1. Build Muscle with better nutrition. Stronger muscles equal stronger bones. I aim for 1 gram of protein per pound of body weight (ideal body weight). I really struggle with this because I prefer a primarily plant based diet, but, by supplementing with protein shakes and adding nuts & seeds to everything, I am getting closer.

  2. Build Muscle by strength training. I need accountability so I organized a strength class at my house 2 days a week. We started with using bands and our own body weight, but now we have built up to using weights and incorporating more impact exercises (jumping). These are both critical for bone density.

  3. Topical testosterone. My testosterone level was 18ng/dL. According to the lab readout, this is a “normal range”, but my libido and bone density would say otherwise. Testosterone is essential for bone density, muscle mass and energy, and ours starts decreasing in our late 20s but can really plummet during perimenopause. Topical testosterone is extremely safe, although years of patriarchal B.S. in medicine have made prescribing options limited. I am using a tiny dose, 5mg topically each day, and after a few months I have to say, I feel fantastic. My energy and libido are back, and I am pretty sure my bones, and my husband, are thanking me. Most women feel best at levels of 40-60 ng/dL, and side effects are typically only noted when women approach levels of 80 ng/dL. For this reason testosterone pellets are rarely recommended. They can push her levels up way too high, but topical testosterone is a great option. Make sure you talk to your doctor about this, because testosterone replacement is something that requires monitoring.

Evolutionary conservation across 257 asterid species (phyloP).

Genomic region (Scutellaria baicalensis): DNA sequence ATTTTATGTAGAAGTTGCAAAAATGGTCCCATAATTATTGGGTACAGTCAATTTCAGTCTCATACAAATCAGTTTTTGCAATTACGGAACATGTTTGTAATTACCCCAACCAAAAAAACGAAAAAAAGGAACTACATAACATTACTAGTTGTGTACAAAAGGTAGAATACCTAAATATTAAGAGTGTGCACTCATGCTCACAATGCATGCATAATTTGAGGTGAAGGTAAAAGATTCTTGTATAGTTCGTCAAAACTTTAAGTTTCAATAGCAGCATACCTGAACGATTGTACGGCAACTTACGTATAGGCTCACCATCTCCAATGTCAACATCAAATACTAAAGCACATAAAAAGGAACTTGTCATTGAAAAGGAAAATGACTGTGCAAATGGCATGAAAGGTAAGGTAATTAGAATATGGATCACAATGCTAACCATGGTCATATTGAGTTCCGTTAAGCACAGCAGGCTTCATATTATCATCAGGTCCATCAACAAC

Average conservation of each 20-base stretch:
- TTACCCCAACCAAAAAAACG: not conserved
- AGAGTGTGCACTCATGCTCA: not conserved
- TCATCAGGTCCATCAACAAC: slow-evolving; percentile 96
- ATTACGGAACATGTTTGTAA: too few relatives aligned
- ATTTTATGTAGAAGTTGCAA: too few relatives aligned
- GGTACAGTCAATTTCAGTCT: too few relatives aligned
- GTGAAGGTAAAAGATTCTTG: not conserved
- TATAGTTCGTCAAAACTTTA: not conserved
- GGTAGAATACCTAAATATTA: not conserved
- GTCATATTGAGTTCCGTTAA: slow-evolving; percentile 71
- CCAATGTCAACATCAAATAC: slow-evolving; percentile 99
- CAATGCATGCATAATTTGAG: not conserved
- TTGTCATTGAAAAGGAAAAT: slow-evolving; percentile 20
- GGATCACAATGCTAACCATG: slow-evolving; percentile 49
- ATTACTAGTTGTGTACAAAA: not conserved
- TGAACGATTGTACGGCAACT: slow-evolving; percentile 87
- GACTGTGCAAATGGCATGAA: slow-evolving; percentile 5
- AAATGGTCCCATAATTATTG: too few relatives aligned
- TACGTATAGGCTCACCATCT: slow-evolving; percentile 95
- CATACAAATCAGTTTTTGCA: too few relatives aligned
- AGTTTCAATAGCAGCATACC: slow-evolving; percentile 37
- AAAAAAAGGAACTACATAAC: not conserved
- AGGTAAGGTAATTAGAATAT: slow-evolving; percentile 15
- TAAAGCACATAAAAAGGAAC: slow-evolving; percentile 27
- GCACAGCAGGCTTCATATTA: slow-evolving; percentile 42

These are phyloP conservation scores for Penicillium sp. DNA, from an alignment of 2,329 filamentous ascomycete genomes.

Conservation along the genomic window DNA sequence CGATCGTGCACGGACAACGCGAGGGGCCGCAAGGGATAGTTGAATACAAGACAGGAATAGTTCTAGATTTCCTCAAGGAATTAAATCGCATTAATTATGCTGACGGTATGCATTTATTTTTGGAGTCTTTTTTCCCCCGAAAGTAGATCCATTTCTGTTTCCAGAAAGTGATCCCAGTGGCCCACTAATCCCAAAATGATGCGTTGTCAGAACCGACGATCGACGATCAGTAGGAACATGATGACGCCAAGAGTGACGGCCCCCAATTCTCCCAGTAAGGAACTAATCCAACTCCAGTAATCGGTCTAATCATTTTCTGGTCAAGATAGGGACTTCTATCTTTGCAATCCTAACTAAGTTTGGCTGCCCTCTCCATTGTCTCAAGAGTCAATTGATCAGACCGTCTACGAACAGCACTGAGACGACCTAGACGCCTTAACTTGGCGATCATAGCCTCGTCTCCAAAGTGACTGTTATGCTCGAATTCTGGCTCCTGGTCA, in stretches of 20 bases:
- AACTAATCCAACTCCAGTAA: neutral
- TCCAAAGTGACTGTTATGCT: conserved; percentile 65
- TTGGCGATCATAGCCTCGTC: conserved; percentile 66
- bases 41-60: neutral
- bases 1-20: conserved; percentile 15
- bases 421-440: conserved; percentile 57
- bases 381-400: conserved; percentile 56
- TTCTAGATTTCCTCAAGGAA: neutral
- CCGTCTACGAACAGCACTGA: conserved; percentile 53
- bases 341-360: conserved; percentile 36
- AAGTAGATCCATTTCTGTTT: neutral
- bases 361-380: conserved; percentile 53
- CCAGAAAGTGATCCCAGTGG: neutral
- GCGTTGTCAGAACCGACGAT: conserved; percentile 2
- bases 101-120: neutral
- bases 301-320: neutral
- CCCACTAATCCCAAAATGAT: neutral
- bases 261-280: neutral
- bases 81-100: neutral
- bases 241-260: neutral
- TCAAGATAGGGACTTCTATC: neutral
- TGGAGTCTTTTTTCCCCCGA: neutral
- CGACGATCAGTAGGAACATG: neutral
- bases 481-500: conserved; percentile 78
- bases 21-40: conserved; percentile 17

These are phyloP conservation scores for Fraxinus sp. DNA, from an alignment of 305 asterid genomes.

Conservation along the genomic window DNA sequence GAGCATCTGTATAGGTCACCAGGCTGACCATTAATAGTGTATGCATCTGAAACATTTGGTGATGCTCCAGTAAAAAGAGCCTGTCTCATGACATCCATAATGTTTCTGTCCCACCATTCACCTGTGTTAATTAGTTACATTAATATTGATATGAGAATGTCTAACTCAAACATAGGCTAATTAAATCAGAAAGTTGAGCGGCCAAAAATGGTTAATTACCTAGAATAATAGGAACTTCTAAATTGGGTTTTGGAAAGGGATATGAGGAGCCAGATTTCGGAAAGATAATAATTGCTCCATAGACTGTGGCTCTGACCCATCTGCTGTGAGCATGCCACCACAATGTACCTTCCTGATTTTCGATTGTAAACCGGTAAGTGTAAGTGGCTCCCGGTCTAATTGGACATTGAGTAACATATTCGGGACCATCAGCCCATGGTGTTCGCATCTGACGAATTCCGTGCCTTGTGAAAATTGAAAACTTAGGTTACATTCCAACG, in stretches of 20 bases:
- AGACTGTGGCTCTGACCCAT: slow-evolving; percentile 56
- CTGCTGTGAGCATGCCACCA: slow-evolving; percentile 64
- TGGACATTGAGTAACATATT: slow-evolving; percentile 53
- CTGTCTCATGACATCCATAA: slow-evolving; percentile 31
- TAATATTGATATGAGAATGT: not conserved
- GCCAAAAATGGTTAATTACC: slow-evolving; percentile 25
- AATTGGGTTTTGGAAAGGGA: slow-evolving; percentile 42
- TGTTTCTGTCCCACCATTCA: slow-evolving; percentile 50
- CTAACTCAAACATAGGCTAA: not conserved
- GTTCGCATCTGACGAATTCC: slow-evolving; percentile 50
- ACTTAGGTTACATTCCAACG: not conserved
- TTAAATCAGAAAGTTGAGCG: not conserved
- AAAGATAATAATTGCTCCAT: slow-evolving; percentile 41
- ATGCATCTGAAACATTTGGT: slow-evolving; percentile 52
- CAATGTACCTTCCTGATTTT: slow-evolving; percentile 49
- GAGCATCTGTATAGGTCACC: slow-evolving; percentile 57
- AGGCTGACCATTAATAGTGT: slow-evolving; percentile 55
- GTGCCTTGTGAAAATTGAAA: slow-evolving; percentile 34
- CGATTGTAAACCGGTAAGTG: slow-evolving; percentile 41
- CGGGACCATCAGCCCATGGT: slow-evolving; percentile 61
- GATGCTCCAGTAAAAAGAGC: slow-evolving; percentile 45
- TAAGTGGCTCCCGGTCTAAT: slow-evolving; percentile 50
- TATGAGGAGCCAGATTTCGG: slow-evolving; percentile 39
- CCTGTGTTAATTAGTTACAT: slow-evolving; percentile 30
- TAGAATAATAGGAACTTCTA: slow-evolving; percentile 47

4. Supplements. Calcium rich foods are great, but taking Calcium supplements have not been proven to be effective at improving bone density and could make you more prone to kidney stones. Vitamin D and magnesium are really important though, especially for postmenopausal women. I take 2000 IU of vitamin D and 2 grams of magnesium l-threonate daily. The magnesium helps with sleep too. I am not a fan of supplements, mostly because the industry is completely unregulated and you don’t know for certain what you are getting, but the benefits outweigh the risks for these two. Talk to your doctor about what is most appropriate for you.

  5. Good Sleep Habits. Yes, sleep plays a significant role in both bone density and muscle health. During sleep, the body undergoes essential processes involved in bone formation, repair, and remodeling. Growth hormone, which is crucial for bone and muscle growth, is primarily released during deep sleep stages. Additionally, adequate sleep helps regulate hormones such as cortisol and parathyroid hormone, which influence bone metabolism and calcium balance.


During sleep, the body repairs damaged muscle tissue and synthesizes new muscle proteins, contributing to muscle growth and strength. Lack of sleep or poor sleep quality can impair muscle recovery and lead to muscle weakness, fatigue, and decreased muscle mass over time. Shoot for 7-9 hours.